More Form and Function, Objectives and Audience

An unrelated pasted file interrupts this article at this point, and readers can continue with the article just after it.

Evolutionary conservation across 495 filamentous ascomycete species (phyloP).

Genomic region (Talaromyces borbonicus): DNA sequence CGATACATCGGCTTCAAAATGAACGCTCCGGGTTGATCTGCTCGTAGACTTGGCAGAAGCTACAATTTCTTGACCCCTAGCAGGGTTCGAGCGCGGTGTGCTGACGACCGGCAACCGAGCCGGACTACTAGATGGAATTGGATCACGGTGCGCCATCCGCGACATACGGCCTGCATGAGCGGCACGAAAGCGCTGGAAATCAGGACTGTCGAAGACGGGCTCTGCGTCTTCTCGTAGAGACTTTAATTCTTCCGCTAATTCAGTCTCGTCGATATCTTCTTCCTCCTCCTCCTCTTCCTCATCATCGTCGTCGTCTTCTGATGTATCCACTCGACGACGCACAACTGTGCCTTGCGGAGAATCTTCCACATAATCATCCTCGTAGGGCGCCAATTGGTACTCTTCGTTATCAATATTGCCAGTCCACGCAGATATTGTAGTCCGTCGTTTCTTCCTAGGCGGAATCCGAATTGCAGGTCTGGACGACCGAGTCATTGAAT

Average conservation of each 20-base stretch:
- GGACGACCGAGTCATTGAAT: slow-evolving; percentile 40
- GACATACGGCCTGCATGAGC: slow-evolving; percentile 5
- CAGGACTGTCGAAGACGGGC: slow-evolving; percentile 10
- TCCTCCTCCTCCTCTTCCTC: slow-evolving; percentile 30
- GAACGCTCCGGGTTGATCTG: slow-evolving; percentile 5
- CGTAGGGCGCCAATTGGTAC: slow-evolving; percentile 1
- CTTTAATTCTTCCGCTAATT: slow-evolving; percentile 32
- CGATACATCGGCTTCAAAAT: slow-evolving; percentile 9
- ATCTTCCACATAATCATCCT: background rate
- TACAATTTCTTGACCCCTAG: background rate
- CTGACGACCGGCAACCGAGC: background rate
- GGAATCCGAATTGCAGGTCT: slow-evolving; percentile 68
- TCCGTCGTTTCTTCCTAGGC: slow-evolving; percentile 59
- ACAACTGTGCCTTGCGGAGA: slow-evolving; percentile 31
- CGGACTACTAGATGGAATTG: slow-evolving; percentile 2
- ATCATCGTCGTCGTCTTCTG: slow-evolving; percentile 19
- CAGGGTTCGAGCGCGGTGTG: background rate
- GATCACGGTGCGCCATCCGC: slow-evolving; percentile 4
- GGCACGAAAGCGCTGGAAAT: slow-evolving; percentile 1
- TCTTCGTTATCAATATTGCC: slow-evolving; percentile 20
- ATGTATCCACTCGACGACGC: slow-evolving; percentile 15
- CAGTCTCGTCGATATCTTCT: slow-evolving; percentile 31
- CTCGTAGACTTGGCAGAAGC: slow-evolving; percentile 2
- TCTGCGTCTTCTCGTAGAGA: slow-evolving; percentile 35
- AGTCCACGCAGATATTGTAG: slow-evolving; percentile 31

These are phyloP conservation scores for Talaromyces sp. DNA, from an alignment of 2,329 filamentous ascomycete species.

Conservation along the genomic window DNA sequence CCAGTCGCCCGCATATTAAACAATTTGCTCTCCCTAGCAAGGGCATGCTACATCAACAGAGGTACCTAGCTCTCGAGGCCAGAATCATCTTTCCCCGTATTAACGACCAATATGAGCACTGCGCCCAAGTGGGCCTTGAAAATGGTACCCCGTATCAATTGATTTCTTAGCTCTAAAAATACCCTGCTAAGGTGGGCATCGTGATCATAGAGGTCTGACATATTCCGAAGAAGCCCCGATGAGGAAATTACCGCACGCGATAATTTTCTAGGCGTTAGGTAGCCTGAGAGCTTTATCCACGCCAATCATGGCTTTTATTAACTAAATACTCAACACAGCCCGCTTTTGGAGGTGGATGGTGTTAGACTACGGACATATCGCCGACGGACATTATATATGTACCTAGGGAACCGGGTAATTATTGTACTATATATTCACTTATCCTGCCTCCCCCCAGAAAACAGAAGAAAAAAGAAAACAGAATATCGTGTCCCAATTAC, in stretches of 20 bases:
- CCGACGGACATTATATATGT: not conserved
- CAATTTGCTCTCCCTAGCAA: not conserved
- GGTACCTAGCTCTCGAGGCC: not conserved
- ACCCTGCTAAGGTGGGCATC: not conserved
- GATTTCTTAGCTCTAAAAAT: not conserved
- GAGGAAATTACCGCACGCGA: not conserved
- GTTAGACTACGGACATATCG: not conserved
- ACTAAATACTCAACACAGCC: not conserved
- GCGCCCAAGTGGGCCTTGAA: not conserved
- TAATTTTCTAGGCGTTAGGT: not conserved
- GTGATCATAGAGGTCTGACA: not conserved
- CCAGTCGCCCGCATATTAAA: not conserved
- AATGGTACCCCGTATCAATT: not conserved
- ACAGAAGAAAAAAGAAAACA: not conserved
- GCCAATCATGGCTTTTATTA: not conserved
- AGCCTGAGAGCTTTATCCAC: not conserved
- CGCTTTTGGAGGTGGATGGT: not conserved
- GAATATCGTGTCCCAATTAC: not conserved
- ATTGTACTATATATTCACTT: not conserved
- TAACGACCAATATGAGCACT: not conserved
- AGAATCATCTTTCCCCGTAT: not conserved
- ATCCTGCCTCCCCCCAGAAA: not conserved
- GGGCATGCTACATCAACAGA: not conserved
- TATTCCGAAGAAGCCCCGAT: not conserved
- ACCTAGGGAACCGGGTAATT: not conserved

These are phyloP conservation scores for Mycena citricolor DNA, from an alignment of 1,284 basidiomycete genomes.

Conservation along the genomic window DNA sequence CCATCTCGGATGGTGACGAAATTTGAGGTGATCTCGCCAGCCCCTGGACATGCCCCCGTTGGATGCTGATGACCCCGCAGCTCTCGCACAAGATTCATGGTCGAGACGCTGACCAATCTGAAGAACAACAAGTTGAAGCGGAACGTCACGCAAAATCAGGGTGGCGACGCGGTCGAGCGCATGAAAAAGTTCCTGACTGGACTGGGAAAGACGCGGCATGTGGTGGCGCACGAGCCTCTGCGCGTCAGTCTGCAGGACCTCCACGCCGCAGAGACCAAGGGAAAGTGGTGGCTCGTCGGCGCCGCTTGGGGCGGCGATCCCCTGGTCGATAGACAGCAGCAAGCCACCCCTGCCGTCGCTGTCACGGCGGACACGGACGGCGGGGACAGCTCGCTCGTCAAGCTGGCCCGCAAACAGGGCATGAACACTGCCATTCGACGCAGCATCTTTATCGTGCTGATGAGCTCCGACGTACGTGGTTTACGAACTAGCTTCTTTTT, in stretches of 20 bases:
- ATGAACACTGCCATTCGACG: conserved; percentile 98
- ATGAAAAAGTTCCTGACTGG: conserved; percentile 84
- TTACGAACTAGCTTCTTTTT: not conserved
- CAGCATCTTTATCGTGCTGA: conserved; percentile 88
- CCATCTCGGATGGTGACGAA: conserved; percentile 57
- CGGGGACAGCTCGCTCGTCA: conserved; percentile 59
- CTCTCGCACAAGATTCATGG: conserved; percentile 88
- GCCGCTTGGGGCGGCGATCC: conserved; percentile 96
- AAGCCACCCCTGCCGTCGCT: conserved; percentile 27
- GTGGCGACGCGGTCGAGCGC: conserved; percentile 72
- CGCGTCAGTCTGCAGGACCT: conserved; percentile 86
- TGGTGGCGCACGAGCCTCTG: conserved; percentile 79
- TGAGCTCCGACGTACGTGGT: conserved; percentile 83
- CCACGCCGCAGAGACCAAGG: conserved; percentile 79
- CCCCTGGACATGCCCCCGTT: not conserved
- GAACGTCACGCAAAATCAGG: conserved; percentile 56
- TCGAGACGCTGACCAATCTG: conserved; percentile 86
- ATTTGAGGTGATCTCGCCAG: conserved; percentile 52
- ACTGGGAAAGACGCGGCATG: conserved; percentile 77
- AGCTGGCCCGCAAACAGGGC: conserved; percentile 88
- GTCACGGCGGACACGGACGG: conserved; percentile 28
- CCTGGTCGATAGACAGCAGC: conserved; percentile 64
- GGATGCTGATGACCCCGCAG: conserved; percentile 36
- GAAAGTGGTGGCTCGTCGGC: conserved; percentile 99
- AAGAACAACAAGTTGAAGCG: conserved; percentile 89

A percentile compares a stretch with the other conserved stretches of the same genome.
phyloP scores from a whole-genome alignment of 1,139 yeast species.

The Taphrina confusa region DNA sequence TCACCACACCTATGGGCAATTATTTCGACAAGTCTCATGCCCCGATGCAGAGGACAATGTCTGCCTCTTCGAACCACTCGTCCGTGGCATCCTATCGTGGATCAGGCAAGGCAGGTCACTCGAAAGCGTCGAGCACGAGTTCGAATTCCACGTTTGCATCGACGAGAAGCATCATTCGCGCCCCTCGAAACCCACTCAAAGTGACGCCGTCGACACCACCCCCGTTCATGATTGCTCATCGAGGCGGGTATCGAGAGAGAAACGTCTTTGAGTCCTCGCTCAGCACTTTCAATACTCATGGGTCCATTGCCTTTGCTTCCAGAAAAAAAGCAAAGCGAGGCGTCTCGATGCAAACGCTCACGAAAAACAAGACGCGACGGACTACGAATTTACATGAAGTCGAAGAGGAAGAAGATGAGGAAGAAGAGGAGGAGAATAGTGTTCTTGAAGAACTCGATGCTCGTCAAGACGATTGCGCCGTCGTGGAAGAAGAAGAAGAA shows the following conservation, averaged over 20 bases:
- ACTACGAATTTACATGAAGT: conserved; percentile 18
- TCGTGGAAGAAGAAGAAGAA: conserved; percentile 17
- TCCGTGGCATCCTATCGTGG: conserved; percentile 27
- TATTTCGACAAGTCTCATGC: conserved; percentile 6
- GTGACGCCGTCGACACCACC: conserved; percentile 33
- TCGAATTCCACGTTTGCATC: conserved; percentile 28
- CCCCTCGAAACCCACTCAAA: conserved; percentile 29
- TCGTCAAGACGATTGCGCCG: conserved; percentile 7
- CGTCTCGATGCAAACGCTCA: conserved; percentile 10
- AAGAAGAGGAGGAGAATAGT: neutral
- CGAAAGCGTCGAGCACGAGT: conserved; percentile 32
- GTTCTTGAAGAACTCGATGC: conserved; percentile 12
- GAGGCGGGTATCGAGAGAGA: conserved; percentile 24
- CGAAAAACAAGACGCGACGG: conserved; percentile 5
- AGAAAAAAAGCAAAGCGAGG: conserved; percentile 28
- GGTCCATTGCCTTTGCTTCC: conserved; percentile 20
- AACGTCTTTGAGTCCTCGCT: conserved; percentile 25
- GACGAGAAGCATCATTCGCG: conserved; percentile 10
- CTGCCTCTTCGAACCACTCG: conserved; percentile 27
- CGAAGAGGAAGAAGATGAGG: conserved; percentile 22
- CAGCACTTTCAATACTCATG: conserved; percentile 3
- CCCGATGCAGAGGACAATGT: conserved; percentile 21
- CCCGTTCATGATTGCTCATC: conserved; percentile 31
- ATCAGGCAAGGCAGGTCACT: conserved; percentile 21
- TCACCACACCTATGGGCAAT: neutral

Just to be clear, I am not saying that “professional” historian is synonymous with “academic” or “Ph.D” possessing historian. To echo Brooks (I think), the most simple way of determining whether one is a professional historian is to ask, is it your job? Far more people answer this question in the affirmative than the Ph.D. possessors (or is it possessed?). Brooks mentions Ed Bearss, but there are also such current NPS historians as John Hennessy, Chris Calkins, Jeff Patrick, and Ted Alexander. Anyone who does not consider these folks professional historians either is ignorant of what they do or truly out to lunch. Will Greene at Pamplin Park, Richard Sommers and Art Bergeron at Carlisle, and John Coski at the Museum of the Confederacy are some other examples of professional historians who are not teaching at a college or university. So does that make Billy Bob collecting bayonets in his basement with an eye on making money off them a professional historian? If not, then, what is the separator? I believe that is the common thread to what professional historians do, and that is the public service component. (Man, now I am starting to sound like Samuel Huntington; must be the whole clash of civilizations undertone.) It is John, Ed, Chris, Jeff, etc.’s job to study the past and then take what they have gleaned from their study and make it accessible to the public audience at their institutions. This is the same basic task a college or university professor undertakes in his job, albeit in different forms. A college professor uses a lecture or seminar to educate; the folks above use an exhibit, archives, or battlefield tour. Where does writing fit into this? I’ll try to figure out my thoughts on this over the weekend.